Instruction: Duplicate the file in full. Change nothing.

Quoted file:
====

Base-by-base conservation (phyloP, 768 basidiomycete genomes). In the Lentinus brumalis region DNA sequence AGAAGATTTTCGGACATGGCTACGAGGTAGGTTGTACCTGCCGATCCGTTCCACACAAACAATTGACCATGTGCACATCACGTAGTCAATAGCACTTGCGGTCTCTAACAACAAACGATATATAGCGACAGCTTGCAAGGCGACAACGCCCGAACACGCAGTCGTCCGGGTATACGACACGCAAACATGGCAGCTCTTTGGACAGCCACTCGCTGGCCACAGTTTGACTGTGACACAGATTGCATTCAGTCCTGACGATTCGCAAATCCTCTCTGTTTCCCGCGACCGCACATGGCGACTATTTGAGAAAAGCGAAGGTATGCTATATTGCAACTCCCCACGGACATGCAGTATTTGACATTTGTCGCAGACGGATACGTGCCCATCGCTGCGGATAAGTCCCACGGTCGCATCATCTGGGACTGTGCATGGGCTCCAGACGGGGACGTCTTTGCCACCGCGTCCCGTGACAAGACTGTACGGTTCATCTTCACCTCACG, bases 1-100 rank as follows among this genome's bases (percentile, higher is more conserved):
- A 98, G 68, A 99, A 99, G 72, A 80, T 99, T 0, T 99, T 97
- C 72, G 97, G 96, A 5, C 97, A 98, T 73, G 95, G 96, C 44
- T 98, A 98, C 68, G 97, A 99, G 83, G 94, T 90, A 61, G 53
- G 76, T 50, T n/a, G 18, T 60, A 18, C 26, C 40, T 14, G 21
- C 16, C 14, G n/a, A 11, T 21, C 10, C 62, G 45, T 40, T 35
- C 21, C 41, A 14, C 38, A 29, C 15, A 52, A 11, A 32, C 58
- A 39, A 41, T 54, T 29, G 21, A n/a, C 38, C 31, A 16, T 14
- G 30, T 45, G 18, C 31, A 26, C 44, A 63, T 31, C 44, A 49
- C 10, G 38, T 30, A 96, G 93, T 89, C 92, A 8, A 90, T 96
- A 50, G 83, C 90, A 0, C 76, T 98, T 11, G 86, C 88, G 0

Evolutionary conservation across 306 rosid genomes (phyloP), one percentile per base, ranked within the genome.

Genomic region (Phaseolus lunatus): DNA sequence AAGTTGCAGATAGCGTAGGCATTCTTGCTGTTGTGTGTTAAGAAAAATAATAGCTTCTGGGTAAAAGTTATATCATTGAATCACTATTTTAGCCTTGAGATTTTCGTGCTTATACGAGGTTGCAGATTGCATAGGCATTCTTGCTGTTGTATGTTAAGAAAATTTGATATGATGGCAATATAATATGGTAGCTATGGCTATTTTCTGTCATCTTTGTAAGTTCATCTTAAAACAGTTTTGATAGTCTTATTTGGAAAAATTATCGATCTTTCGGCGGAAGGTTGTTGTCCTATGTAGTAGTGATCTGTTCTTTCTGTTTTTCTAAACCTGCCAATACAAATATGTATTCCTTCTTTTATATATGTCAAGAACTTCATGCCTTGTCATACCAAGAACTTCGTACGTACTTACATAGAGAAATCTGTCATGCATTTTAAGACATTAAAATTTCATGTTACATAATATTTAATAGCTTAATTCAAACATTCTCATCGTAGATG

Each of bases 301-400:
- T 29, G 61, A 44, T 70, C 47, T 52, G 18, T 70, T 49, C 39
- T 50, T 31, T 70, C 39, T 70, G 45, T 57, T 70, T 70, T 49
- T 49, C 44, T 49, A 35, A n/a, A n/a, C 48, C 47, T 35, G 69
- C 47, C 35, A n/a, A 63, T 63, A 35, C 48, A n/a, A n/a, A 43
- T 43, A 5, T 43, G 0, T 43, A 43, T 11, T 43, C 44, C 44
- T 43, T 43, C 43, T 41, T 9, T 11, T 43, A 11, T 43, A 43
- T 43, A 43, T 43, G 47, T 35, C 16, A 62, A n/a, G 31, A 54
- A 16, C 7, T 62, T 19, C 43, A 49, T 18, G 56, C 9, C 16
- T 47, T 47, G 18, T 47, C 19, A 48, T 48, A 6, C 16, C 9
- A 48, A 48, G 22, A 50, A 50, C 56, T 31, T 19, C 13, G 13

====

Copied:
Base-by-base conservation (phyloP, 768 basidiomycete genomes). In the Lentinus brumalis region DNA sequence AGAAGATTTTCGGACATGGCTACGAGGTAGGTTGTACCTGCCGATCCGTTCCACACAAACAATTGACCATGTGCACATCACGTAGTCAATAGCACTTGCGGTCTCTAACAACAAACGATATATAGCGACAGCTTGCAAGGCGACAACGCCCGAACACGCAGTCGTCCGGGTATACGACACGCAAACATGGCAGCTCTTTGGACAGCCACTCGCTGGCCACAGTTTGACTGTGACACAGATTGCATTCAGTCCTGACGATTCGCAAATCCTCTCTGTTTCCCGCGACCGCACATGGCGACTATTTGAGAAAAGCGAAGGTATGCTATATTGCAACTCCCCACGGACATGCAGTATTTGACATTTGTCGCAGACGGATACGTGCCCATCGCTGCGGATAAGTCCCACGGTCGCATCATCTGGGACTGTGCATGGGCTCCAGACGGGGACGTCTTTGCCACCGCGTCCCGTGACAAGACTGTACGGTTCATCTTCACCTCACG, bases 1-100 rank as follows among this genome's bases (percentile, higher is more conserved):
- A 98, G 68, A 99, A 99, G 72, A 80, T 99, T 0, T 99, T 97
- C 72, G 97, G 96, A 5, C 97, A 98, T 73, G 95, G 96, C 44
- T 98, A 98, C 68, G 97, A 99, G 83, G 94, T 90, A 61, G 53
- G 76, T 50, T n/a, G 18, T 60, A 18, C 26, C 40, T 14, G 21
- C 16, C 14, G n/a, A 11, T 21, C 10, C 62, G 45, T 40, T 35
- C 21, C 41, A 14, C 38, A 29, C 15, A 52, A 11, A 32, C 58
- A 39, A 41, T 54, T 29, G 21, A n/a, C 38, C 31, A 16, T 14
- G 30, T 45, G 18, C 31, A 26, C 44, A 63, T 31, C 44, A 49
- C 10, G 38, T 30, A 96, G 93, T 89, C 92, A 8, A 90, T 96
- A 50, G 83, C 90, A 0, C 76, T 98, T 11, G 86, C 88, G 0

Evolutionary conservation across 306 rosid genomes (phyloP), one percentile per base, ranked within the genome.

Genomic region (Phaseolus lunatus): DNA sequence AAGTTGCAGATAGCGTAGGCATTCTTGCTGTTGTGTGTTAAGAAAAATAATAGCTTCTGGGTAAAAGTTATATCATTGAATCACTATTTTAGCCTTGAGATTTTCGTGCTTATACGAGGTTGCAGATTGCATAGGCATTCTTGCTGTTGTATGTTAAGAAAATTTGATATGATGGCAATATAATATGGTAGCTATGGCTATTTTCTGTCATCTTTGTAAGTTCATCTTAAAACAGTTTTGATAGTCTTATTTGGAAAAATTATCGATCTTTCGGCGGAAGGTTGTTGTCCTATGTAGTAGTGATCTGTTCTTTCTGTTTTTCTAAACCTGCCAATACAAATATGTATTCCTTCTTTTATATATGTCAAGAACTTCATGCCTTGTCATACCAAGAACTTCGTACGTACTTACATAGAGAAATCTGTCATGCATTTTAAGACATTAAAATTTCATGTTACATAATATTTAATAGCTTAATTCAAACATTCTCATCGTAGATG

Each of bases 301-400:
- T 29, G 61, A 44, T 70, C 47, T 52, G 18, T 70, T 49, C 39
- T 50, T 31, T 70, C 39, T 70, G 45, T 57, T 70, T 70, T 49
- T 49, C 44, T 49, A 35, A n/a, A n/a, C 48, C 47, T 35, G 69
- C 47, C 35, A n/a, A 63, T 63, A 35, C 48, A n/a, A n/a, A 43
- T 43, A 5, T 43, G 0, T 43, A 43, T 11, T 43, C 44, C 44
- T 43, T 43, C 43, T 41, T 9, T 11, T 43, A 11, T 43, A 43
- T 43, A 43, T 43, G 47, T 35, C 16, A 62, A n/a, G 31, A 54
- A 16, C 7, T 62, T 19, C 43, A 49, T 18, G 56, C 9, C 16
- T 47, T 47, G 18, T 47, C 19, A 48, T 48, A 6, C 16, C 9
- A 48, A 48, G 22, A 50, A 50, C 56, T 31, T 19, C 13, G 13